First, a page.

Last week, I diligently sat at my computer eyes straining, neck craned, shoulders tense and fingers poised over my keyboard. In short, I was stressed out. See, I had this big project due for my master’s class and it just wasn’t coming very easily. My words weren’t making sense to me, the research articles I’d found didn’t really fit in with the points I was trying to make. And worst of all, I was running out of time. So, as I sat there in my pool of misery and wretchedness, I felt a sense of overwhelming overwhelmingness. Have you ever felt that way? Completely overwhelmed. Stressed out. Wondering how on earth the thing before you is ever going to get done?
Well, as I sat before my computer, I felt a gentle nudge from God, or maybe it was just a craving for sweets, either way, in my heart—not my head, mind you, because my head never wants to listen to God—but in my heart, I felt this nudge of, 'Okay, Nici, take a break. Walk away, come back to it in a bit. Gain some perspective.'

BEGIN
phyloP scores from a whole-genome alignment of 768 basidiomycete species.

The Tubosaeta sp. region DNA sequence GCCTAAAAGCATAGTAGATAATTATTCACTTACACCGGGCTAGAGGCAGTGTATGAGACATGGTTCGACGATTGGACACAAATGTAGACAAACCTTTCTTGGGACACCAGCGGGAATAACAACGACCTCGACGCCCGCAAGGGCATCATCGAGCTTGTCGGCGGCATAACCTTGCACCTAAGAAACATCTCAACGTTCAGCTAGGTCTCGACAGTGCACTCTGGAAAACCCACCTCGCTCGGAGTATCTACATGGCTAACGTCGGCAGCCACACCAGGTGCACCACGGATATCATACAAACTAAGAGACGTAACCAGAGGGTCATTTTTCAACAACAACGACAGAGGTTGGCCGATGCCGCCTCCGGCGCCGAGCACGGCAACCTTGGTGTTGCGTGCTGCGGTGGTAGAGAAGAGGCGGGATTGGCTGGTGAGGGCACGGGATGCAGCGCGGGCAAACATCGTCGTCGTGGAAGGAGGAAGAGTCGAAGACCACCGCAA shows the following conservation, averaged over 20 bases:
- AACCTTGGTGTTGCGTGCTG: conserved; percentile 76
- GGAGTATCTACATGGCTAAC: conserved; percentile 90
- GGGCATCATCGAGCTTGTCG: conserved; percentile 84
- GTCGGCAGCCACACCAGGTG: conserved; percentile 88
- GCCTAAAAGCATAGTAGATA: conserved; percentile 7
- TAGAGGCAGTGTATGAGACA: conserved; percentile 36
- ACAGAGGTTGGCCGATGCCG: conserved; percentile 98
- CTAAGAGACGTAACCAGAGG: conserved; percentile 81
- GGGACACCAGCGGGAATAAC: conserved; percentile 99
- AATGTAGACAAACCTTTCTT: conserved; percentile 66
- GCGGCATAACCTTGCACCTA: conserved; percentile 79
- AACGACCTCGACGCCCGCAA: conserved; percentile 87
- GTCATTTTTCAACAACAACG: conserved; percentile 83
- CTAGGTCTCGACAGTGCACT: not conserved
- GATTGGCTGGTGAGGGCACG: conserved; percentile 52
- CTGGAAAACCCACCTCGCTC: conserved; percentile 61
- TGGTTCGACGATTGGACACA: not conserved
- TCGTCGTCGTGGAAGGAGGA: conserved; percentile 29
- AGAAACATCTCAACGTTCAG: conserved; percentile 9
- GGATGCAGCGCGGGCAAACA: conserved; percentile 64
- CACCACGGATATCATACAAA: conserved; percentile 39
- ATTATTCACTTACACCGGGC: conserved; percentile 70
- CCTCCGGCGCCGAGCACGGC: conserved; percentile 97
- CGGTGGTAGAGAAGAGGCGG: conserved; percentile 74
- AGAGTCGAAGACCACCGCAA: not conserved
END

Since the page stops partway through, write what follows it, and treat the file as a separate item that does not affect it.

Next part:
So, what did I do? I shouted for my kids, “Who wants to go for frozen yogurt?” and my kids who would normally ignore me every other time, miraculously appeared at the top of the steps, smiles on their faces and eagerly nodded their assent that yes, they wanted to go out for yogurt. For a fleeting moment as we got in the car, I was tempted to let the guilt monster take over, but then I thought, 'Why not? It can’t hurt to try it this way, maybe I would feel better if I just took a break.'
Later that day, I even posted a picture on Facebook joking about my choice to go out for frozen yogurt when I had a big project due. But you know what, I’m not so sure that in that moment of complete and utter stressing out, I didn’t do the exact right thing.
Why? Because I came back to my computer, ready to try again. I took a deep breath and dove right in. And I did my best. It wasn’t perfect and it wasn’t, in my mind’s eye, a masterpiece, but it was good. Good enough to get me full points. Full points.
Does it pay to stress out? Does it make things better? Easier? No. In a simple word no. At least it never has worked for me. And I bet if you think about it, you’d agree that, really in the end, it doesn’t do anything for you either.